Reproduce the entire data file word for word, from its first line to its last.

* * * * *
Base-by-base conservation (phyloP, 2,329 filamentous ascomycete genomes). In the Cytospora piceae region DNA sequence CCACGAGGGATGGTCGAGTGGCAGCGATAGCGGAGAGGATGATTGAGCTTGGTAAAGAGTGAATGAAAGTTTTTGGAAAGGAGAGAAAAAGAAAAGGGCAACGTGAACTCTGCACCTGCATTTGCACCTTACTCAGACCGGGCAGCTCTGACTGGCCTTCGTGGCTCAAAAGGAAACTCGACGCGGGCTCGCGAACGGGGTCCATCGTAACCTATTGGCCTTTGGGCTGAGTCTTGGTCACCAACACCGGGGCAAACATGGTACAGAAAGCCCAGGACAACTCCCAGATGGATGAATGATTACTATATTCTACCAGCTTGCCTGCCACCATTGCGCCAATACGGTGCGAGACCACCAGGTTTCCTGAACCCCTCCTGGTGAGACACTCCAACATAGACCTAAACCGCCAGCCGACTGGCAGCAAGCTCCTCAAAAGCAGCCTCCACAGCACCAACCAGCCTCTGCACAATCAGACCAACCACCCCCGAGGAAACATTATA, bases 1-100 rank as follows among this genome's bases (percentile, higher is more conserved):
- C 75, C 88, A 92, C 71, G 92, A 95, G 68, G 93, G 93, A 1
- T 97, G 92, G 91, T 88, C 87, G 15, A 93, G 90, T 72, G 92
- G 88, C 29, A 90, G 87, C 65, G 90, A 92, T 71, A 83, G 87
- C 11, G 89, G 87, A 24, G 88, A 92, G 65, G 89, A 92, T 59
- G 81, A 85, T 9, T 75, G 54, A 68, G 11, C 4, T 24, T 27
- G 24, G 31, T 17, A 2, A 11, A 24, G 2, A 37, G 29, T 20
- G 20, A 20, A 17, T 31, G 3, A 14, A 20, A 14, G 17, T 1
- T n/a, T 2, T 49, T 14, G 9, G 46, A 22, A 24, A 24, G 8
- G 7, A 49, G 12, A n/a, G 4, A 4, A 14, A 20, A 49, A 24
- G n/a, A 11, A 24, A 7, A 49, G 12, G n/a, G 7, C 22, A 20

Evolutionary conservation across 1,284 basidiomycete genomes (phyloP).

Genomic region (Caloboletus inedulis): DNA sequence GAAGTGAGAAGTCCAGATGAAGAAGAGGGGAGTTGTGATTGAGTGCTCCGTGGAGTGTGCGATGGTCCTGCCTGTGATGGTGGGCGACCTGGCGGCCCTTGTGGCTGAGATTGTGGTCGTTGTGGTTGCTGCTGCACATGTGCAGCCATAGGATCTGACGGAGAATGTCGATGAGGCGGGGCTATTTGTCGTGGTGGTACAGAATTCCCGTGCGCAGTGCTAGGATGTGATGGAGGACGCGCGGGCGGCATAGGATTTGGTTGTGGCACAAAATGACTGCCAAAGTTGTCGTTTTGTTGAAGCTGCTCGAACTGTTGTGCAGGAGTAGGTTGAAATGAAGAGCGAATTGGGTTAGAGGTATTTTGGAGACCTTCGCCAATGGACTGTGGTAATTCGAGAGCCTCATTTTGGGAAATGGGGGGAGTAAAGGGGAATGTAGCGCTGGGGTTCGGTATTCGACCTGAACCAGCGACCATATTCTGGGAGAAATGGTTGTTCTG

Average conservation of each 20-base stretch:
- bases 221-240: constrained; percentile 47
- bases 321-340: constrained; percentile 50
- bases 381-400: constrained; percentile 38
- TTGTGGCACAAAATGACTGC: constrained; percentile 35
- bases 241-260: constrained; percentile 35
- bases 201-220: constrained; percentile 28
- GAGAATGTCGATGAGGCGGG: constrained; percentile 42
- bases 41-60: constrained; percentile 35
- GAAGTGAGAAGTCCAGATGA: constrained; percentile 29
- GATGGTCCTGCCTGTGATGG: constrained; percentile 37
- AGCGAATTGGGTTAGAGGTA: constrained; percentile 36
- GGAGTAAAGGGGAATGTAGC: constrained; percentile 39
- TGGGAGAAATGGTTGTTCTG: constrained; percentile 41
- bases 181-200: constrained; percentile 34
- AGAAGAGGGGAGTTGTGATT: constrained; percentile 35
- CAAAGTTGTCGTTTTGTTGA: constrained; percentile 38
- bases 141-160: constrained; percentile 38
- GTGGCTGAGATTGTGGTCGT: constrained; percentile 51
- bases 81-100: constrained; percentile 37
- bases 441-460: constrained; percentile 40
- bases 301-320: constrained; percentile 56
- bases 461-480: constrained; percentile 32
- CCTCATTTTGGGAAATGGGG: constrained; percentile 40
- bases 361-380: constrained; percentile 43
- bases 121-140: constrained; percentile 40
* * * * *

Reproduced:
Base-by-base conservation (phyloP, 2,329 filamentous ascomycete genomes). In the Cytospora piceae region DNA sequence CCACGAGGGATGGTCGAGTGGCAGCGATAGCGGAGAGGATGATTGAGCTTGGTAAAGAGTGAATGAAAGTTTTTGGAAAGGAGAGAAAAAGAAAAGGGCAACGTGAACTCTGCACCTGCATTTGCACCTTACTCAGACCGGGCAGCTCTGACTGGCCTTCGTGGCTCAAAAGGAAACTCGACGCGGGCTCGCGAACGGGGTCCATCGTAACCTATTGGCCTTTGGGCTGAGTCTTGGTCACCAACACCGGGGCAAACATGGTACAGAAAGCCCAGGACAACTCCCAGATGGATGAATGATTACTATATTCTACCAGCTTGCCTGCCACCATTGCGCCAATACGGTGCGAGACCACCAGGTTTCCTGAACCCCTCCTGGTGAGACACTCCAACATAGACCTAAACCGCCAGCCGACTGGCAGCAAGCTCCTCAAAAGCAGCCTCCACAGCACCAACCAGCCTCTGCACAATCAGACCAACCACCCCCGAGGAAACATTATA, bases 1-100 rank as follows among this genome's bases (percentile, higher is more conserved):
- C 75, C 88, A 92, C 71, G 92, A 95, G 68, G 93, G 93, A 1
- T 97, G 92, G 91, T 88, C 87, G 15, A 93, G 90, T 72, G 92
- G 88, C 29, A 90, G 87, C 65, G 90, A 92, T 71, A 83, G 87
- C 11, G 89, G 87, A 24, G 88, A 92, G 65, G 89, A 92, T 59
- G 81, A 85, T 9, T 75, G 54, A 68, G 11, C 4, T 24, T 27
- G 24, G 31, T 17, A 2, A 11, A 24, G 2, A 37, G 29, T 20
- G 20, A 20, A 17, T 31, G 3, A 14, A 20, A 14, G 17, T 1
- T n/a, T 2, T 49, T 14, G 9, G 46, A 22, A 24, A 24, G 8
- G 7, A 49, G 12, A n/a, G 4, A 4, A 14, A 20, A 49, A 24
- G n/a, A 11, A 24, A 7, A 49, G 12, G n/a, G 7, C 22, A 20

Evolutionary conservation across 1,284 basidiomycete genomes (phyloP).

Genomic region (Caloboletus inedulis): DNA sequence GAAGTGAGAAGTCCAGATGAAGAAGAGGGGAGTTGTGATTGAGTGCTCCGTGGAGTGTGCGATGGTCCTGCCTGTGATGGTGGGCGACCTGGCGGCCCTTGTGGCTGAGATTGTGGTCGTTGTGGTTGCTGCTGCACATGTGCAGCCATAGGATCTGACGGAGAATGTCGATGAGGCGGGGCTATTTGTCGTGGTGGTACAGAATTCCCGTGCGCAGTGCTAGGATGTGATGGAGGACGCGCGGGCGGCATAGGATTTGGTTGTGGCACAAAATGACTGCCAAAGTTGTCGTTTTGTTGAAGCTGCTCGAACTGTTGTGCAGGAGTAGGTTGAAATGAAGAGCGAATTGGGTTAGAGGTATTTTGGAGACCTTCGCCAATGGACTGTGGTAATTCGAGAGCCTCATTTTGGGAAATGGGGGGAGTAAAGGGGAATGTAGCGCTGGGGTTCGGTATTCGACCTGAACCAGCGACCATATTCTGGGAGAAATGGTTGTTCTG

Average conservation of each 20-base stretch:
- bases 221-240: constrained; percentile 47
- bases 321-340: constrained; percentile 50
- bases 381-400: constrained; percentile 38
- TTGTGGCACAAAATGACTGC: constrained; percentile 35
- bases 241-260: constrained; percentile 35
- bases 201-220: constrained; percentile 28
- GAGAATGTCGATGAGGCGGG: constrained; percentile 42
- bases 41-60: constrained; percentile 35
- GAAGTGAGAAGTCCAGATGA: constrained; percentile 29
- GATGGTCCTGCCTGTGATGG: constrained; percentile 37
- AGCGAATTGGGTTAGAGGTA: constrained; percentile 36
- GGAGTAAAGGGGAATGTAGC: constrained; percentile 39
- TGGGAGAAATGGTTGTTCTG: constrained; percentile 41
- bases 181-200: constrained; percentile 34
- AGAAGAGGGGAGTTGTGATT: constrained; percentile 35
- CAAAGTTGTCGTTTTGTTGA: constrained; percentile 38
- bases 141-160: constrained; percentile 38
- GTGGCTGAGATTGTGGTCGT: constrained; percentile 51
- bases 81-100: constrained; percentile 37
- bases 441-460: constrained; percentile 40
- bases 301-320: constrained; percentile 56
- bases 461-480: constrained; percentile 32
- CCTCATTTTGGGAAATGGGG: constrained; percentile 40
- bases 361-380: constrained; percentile 43
- bases 121-140: constrained; percentile 40